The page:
Solar Generators — The All-In-One Power Source

EcoFlow R600 on countertop
EcoFlow R600 solar generator

This all-in-one power source, known simply as solar generators, has been taking the solar market by storm due to its convenience and portability.

Maybe you like to go camping or maybe you just like to do some work out in the yard and don’t want to feed extension cords everywhere you go. For either of these cases and a slew of other potential uses, a solar generator is perfect for you.

Solar generators work by harnessing the energy from the sun and converting that energy into usable power wherever you are.

Taking the four components you learned about above and packing them together into one easy to use machine, solar generators offer the unique ability to have a source of power anywhere you go — as long as the sun is shining!

With inputs for the solar panels and outputs for all sorts of appliances, solar generators make having power possible anywhere that there’s sunlight.

You’ll be able to operate power tools, cook your food, or make a cup of coffee anywhere in the world. 

Making them even easier to use, most solar generators have LCD screens that are easy to read and will help you keep track of how much longer it needs to charge the batteries, how much power it’s producing, battery levels remaining, and more.

They are truly an all-in-one solution to power generation and it’s no wonder why they’ve been gaining more and more popularity.

Pros:

  • All-in-one solution that provides you with a source of power anywhere you go as long as the sun shines there.
  • Little to no DIY work is required for setting it up. You can usually just get it out of the box (or take it off the shipping crate depending on its size) and start using it as soon as possible.
  • Comes built with the right charge controller and inverter to provide the power you need. No need to work on figuring out which ones are necessary and buying any extra components.
  • The LCD screen makes it easy to see the power level, how much juice is left in the batteries, how long until they’re charged, and more.

Cons:

  • Expensive to buy for the power levels that they provide.
  • Typical power output ranges from 0.1 – 3.0 kWh.
  • Can usually only power some small appliances throughout the day, or maybe something a bit bigger for a shorter amount of time.

Similar: Top 15 Best Solar Generators for Camping (Small to Large)

Solar Panels With Batteries — Great for Custom Fitting

Illustration of people with natural resources

Solar panels with batteries are exactly what it sounds like — you use solar panels to charge batteries and provide power for yourself.

With this method of solar generation, you are doing pretty much the same process that happens within a solar generator.

Solar panels with batteries, however, are not limited to the size and configuration of the machine itself so they can be custom-fit to the user’s needs much more easily.

Perfect for adding power to your home, RV, shed, etc., solar panels with batteries can be customized to fit your needs and the structure that you’re adding them to.

These are the typical setups that people think when they think of solar power generation — solar panels fixed to the roof of a house or building or created in an array out in the middle of a field somewhere.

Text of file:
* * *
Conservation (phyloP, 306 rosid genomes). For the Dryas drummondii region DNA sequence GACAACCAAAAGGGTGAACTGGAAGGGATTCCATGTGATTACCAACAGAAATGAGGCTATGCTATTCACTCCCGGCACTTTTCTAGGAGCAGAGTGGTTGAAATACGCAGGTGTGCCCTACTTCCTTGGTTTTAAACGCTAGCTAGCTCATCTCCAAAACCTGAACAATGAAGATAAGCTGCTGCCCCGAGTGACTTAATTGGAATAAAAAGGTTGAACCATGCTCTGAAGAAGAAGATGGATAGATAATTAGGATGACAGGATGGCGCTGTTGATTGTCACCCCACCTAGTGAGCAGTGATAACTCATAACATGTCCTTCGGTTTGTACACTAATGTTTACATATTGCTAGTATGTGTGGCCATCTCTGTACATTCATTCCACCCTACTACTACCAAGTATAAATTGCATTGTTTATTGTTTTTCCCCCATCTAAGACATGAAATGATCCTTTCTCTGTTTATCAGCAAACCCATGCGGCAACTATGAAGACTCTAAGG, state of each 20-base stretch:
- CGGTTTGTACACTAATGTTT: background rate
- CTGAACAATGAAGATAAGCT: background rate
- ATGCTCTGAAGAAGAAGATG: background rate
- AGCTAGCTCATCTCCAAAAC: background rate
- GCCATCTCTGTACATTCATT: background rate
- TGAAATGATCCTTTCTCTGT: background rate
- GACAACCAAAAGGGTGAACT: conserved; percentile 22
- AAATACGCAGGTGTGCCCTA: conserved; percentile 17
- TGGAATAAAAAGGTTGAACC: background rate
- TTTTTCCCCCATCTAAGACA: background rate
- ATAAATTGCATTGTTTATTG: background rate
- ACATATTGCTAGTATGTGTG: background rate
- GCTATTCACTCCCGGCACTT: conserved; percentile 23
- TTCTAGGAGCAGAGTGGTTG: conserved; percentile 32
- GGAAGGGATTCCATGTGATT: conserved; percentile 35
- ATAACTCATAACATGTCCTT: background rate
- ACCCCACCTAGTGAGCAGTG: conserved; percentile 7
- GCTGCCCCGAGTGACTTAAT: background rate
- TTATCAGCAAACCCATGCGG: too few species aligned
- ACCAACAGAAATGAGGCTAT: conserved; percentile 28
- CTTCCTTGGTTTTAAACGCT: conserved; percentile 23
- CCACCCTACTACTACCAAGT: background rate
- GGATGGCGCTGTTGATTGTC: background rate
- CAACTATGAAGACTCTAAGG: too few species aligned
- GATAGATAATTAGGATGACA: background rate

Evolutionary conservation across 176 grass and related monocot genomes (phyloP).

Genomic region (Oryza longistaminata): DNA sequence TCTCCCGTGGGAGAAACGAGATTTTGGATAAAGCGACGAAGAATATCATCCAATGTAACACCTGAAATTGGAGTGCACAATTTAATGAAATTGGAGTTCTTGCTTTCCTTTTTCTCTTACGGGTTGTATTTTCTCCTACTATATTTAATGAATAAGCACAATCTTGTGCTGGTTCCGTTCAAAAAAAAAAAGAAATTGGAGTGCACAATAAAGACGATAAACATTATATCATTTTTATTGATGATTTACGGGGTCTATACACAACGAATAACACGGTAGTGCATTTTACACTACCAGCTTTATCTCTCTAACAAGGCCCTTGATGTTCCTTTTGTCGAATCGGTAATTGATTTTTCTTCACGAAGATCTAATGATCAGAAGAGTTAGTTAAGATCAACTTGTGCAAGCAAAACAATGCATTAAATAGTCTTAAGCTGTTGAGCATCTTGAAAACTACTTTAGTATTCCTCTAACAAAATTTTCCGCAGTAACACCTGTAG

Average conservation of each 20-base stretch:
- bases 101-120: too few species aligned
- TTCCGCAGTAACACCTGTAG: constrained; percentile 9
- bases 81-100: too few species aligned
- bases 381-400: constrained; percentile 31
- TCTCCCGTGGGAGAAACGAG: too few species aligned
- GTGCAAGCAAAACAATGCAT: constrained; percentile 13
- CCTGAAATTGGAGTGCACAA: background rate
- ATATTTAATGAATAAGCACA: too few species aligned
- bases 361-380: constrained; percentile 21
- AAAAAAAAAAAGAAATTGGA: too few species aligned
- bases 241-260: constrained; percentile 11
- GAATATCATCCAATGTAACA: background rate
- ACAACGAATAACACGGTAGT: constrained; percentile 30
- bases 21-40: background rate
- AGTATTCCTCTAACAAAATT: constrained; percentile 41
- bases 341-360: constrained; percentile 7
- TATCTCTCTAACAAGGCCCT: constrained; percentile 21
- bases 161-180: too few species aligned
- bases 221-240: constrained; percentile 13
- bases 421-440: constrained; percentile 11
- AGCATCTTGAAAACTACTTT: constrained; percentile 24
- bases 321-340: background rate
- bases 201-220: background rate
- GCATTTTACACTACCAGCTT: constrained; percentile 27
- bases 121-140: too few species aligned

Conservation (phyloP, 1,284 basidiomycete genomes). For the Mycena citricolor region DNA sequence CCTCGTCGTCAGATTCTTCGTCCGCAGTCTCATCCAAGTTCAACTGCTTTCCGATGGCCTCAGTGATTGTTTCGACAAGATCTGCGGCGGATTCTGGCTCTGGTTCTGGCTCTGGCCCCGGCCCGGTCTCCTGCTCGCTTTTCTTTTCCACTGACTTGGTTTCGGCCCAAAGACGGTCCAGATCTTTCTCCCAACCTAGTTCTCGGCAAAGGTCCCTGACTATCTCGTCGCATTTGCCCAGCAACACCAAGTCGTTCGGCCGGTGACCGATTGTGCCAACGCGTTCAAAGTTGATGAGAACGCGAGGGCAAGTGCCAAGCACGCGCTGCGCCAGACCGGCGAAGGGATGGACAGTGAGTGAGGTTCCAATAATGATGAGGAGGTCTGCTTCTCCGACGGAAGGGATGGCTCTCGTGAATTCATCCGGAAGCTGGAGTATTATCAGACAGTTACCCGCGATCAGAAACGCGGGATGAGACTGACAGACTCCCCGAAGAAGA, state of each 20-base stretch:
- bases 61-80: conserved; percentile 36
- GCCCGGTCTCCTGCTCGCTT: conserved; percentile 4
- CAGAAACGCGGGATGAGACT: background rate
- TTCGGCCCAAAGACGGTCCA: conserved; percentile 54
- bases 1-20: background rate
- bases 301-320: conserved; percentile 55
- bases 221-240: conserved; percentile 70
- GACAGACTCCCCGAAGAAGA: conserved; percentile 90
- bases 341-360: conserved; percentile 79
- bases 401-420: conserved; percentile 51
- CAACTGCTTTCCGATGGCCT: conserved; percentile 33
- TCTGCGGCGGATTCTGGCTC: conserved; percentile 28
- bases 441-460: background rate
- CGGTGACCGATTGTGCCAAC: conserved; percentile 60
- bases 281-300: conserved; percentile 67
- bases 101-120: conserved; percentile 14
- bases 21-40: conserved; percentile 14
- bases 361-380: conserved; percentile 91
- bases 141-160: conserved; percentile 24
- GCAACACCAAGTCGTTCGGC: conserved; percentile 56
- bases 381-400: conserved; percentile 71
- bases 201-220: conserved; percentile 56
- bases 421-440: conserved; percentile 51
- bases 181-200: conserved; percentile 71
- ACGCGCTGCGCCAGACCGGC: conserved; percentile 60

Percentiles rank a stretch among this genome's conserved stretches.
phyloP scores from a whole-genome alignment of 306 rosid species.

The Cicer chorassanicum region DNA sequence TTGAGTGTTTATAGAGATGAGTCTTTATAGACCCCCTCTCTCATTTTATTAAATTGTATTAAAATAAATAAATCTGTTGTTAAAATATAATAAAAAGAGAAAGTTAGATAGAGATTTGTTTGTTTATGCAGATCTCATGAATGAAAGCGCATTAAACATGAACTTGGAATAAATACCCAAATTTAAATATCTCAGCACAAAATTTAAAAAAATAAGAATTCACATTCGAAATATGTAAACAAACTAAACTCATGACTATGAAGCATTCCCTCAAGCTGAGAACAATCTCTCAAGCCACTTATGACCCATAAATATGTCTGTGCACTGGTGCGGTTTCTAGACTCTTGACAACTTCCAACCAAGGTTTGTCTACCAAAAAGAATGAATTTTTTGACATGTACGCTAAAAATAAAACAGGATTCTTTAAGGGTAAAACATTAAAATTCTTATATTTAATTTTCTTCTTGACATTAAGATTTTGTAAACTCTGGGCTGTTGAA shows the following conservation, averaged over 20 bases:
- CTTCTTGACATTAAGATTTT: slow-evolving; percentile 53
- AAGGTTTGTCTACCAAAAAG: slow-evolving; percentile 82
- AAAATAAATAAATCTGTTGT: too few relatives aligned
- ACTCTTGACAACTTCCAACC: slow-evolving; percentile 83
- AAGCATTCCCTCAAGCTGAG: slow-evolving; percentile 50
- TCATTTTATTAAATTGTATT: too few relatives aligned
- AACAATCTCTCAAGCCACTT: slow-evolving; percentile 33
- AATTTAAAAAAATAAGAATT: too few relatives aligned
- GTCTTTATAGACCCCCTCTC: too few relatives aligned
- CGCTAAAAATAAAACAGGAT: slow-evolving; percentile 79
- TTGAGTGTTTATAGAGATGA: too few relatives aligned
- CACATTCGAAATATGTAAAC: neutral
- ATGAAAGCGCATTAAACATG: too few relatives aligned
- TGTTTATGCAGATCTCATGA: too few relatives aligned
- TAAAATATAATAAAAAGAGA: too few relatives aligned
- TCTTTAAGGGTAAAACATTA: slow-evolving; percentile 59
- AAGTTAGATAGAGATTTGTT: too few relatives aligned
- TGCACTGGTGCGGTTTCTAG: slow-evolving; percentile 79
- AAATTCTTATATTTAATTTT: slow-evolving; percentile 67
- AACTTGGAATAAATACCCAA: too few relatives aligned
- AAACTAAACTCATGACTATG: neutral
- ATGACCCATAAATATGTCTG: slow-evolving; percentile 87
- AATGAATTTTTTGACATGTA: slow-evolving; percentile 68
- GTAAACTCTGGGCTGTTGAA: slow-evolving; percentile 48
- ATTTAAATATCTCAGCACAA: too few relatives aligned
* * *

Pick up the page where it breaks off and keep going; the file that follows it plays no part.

Whereas solar generators are easy to set up and use right out of the box, solar panels will require a bit more DIY work to get them to fit whatever you’re using them for, but the setup can be much more fine-tuned to provide exactly what you need.

This is more of a fixed solution that requires a little more effort up front, but once it’s up and running you’ll have the perfect system designed exactly for your needs. 

Don’t let the name fool you, as you don’t only need solar panels and batteries. Just like the solar generators, you’ll also need a properly spec’d charge converter and inverter before you can have a fully functioning, safe to use power source.

Pros:

  • Able to work with your home, business, RV, boat, shed, or anything that you want to provide power for.
  • Ability to provide massive amounts of power — enough to even power a home or business
  • They can be fine-tuned for exactly what you need from panel shapes to power output.

Cons:

  • More work upfront to get everything working together effectively.
  • Incredibly expensive as you start going bigger and bigger.
  • If you’re doing any of it yourself you need to be sure to get the correct charge controller and inverter for safe and functional use.

Key Differences Between Solar Generators and Solar Panels With Batteries

Red game-pieces separated from one black game-piece

By now you should have a better idea of what solar power generation is as a whole and two of the most common approaches to harnessing the power of the sun.

As you likely noticed while reading more about each method, there are some key differences between the two. Let’s take a look at some of the most important differences so that you can decide which method suits you and your needs best.

Setting the Systems Up

One of the biggest differences between using a solar generator or using solar panels with batteries is the process of setting them up.

Even though the actual process of converting energy from the sun into a source of power is largely the same between the two, getting them to do that requires quite a different amount of work on your end.